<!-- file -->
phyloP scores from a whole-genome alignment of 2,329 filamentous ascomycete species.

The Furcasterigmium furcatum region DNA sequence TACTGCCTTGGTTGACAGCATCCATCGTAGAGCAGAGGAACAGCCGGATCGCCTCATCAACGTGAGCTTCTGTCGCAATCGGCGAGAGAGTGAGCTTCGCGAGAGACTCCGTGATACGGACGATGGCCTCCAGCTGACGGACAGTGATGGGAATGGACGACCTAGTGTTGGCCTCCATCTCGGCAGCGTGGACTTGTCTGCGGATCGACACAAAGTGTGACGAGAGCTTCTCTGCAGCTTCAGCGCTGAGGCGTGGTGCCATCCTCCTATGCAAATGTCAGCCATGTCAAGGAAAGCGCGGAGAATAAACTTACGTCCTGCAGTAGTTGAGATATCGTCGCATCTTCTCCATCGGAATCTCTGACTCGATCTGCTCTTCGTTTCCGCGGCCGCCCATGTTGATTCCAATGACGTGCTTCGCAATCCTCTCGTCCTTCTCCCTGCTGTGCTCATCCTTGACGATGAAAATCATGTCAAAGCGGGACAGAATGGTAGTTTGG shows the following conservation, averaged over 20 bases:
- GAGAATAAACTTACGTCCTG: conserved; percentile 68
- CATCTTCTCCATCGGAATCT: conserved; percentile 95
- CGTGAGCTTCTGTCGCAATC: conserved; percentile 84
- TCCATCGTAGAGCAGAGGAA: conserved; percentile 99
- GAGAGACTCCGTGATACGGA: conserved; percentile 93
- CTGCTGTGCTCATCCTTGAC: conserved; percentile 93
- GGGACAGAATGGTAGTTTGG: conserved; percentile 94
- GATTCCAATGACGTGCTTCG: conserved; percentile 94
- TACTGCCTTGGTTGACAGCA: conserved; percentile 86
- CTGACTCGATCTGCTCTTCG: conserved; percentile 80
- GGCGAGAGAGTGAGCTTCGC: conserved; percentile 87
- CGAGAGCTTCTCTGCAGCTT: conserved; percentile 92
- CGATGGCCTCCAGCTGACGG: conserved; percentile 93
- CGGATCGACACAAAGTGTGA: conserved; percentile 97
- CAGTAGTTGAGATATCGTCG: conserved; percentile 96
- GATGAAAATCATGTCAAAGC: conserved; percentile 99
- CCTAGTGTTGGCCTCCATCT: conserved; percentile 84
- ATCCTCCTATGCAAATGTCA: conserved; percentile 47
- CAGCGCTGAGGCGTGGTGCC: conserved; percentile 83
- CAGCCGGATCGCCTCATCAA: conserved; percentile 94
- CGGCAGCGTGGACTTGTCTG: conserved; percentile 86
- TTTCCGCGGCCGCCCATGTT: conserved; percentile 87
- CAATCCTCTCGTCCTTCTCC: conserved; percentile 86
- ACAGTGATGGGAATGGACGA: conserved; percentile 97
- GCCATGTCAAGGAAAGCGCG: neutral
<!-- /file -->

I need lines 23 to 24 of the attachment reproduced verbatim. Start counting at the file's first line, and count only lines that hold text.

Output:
- CGGCAGCGTGGACTTGTCTG: conserved; percentile 86
- TTTCCGCGGCCGCCCATGTT: conserved; percentile 87